The next couple of hours were almost a blur as I worked through the contractions and changed positions to make Elina move further down. I hoped I had progressed to at least 8cm. The contractions were pretty painful and I felt a ton of pressure down in my pelvis. As time neared 6pm I had to prepare for another pitocin talk if I hadn't progressed sufficiently. Before this though, I had to be given oxygen because Elina's heartbeat had slowed down after the contractions (normal is for it to slow during the contractions). Once again, I started freaking out because I knew this could be a reason for c-section but my doula reassured me that this dip only happened twice so I shouldn't be worried. Either way, my doctor came in to check on me and when he examined me it turned out the baby was "at the rim" and he told me to push.
I was stunned and shocked and felt like I was in a dream. Did he just say to push? To me? And so I started to push not really knowing what I was doing. Both my doula and doctor told me to push down low like I was pooping and because I could feel all the pressure down there my doctor told me to focus on pushing against the pressure of his fingers. The hardest thing about the pushing for me was not breathing through the pushes. More than anything I wanted to scream or grunt or something and inhale huge gulps of air, but I was told that wouldn't help with my pushing. In between contractions I grasped for air like it was the most delicious thing in the world. I was told to slow my breathing so as to not pass out or get dizzy. Pushing continued for an unknown time and all the time everyone was telling me I was doing a great job and that Elina was just minutes away. Finally, my doula told me to look down and I responded with "my belly is too big to see anything!" Next thing I knew I had pushed Elina out and she was on my belly. I couldn't believe it: I pushed her out. Not only was I in awe of my newest daughter but I was in awe of myself. I was so happy and I kept saying "I can't believe I pushed her out!" There were kisses all around and I was just sooo proud of myself. I asked what time she was born and how long I had pushed for and was told she was born at 6:23pm and pushed for no more than 20 minutes.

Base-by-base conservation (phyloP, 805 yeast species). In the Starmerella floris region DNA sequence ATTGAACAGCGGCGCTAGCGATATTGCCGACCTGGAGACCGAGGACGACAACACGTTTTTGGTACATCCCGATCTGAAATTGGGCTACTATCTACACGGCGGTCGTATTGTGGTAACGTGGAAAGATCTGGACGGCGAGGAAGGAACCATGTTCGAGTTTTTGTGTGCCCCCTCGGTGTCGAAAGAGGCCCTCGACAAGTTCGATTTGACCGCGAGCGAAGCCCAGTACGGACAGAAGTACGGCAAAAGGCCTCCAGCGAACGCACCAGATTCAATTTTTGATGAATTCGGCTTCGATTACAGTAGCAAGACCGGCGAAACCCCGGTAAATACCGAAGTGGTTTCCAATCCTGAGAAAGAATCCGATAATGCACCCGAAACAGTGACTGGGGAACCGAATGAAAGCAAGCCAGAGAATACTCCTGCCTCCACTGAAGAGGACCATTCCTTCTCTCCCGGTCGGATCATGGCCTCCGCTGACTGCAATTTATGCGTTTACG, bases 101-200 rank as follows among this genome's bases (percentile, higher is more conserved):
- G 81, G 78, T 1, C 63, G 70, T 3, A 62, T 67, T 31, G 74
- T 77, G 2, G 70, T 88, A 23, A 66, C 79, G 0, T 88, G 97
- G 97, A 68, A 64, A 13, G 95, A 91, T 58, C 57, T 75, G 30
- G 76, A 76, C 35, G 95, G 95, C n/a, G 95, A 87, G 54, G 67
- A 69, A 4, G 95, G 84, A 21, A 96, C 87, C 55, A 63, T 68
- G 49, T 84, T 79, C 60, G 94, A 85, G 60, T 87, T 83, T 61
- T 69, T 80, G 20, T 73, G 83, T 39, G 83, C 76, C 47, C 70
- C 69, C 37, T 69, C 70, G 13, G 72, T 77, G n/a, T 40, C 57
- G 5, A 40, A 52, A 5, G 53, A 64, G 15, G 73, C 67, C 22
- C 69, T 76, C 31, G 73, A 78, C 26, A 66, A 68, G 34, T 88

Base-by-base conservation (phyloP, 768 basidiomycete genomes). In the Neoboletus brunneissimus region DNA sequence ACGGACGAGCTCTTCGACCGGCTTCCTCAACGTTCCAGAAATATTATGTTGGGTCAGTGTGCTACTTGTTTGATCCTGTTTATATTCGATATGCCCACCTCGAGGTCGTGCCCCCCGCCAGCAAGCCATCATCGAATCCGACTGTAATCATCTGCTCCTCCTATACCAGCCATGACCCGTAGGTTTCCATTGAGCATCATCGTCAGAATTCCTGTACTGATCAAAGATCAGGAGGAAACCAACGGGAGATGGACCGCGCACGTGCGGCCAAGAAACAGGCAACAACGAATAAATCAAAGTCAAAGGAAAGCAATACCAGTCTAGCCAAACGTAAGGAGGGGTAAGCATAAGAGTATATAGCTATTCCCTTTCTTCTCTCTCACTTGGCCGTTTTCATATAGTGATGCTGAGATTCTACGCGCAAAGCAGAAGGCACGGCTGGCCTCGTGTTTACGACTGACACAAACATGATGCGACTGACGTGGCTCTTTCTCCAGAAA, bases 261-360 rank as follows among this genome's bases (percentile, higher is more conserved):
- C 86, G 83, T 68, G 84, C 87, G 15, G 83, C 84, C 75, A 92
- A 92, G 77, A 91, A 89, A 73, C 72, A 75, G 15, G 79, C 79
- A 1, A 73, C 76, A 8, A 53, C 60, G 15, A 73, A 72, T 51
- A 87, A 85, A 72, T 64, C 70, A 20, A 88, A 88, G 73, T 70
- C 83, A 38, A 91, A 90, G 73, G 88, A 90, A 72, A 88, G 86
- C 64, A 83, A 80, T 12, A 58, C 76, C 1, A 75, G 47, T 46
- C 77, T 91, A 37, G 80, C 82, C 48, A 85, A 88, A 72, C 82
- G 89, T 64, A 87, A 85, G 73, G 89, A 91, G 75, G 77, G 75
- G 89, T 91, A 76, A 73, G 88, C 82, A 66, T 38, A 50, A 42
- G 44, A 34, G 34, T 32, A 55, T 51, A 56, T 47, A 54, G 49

Everything about this birth was amazing. It was the experience I was hoping for and wanted. If I was shocked when Cati was first handed to me in the operating room, then I was even more shocked this time around because Elina’s was handed to me straight out of the womb. I was in so much awe of this baby, she made it through labor and delivery, and in awe of myself for literally pushing through it.
For some women, the type of birth, c-section or vaginal, doesn’t matter. For them, what matters is the end product of a beautiful baby. All pregnancy long I wished I could feel that way. Elina is a blessing, always will be, but she will not take the birth experience with her; that’s something I have to live with for the rest of my life. With Cati’s birth being a c-section, I have struggled with what that means for me for two years. At first I felt like less of a woman because she was cut instead of pushed out and that later translated into, I guess, a sense of guilt over not doing more to avoid a c-section in the first place. I felt this birth experience would be a away to finally close the book on those feelings. To let go and show myself that that one birth experience was not a definition of me or the way all birth experiences would be. Sure, there are risks involved in a VBAC but those are risks I was willing to take in order to feel better about myself. A VBAC is a huge victory for me and the realization of a dream.
At the end of the day, I was so proud of myself and of what I was able to accomplish. I am thankful for the amazing support of Alex, who throughout the entire labor held my hand, told me I was doing a great job, and called me his hero once his daughter was born. I am thankful for my amazing doula, Michelle Fonte, who gave me the strength to make it through the labor and to labor on my terms. I am thankful for my body for doing what it was meant to do. And I am thankful for being able to walk away from this experience knowing things were done on my terms. I owned this birth experience in a way I didn't own Cati's and because of that I feel better about myself as both a mother and woman. I wouldn't trade this experience for anything in the world. I feel empowered and proud. It really isn't just about the birth, it's about standing up for yourself, standing up against the pressure put on you by people who don't know your body, and feeling like you can trust your body.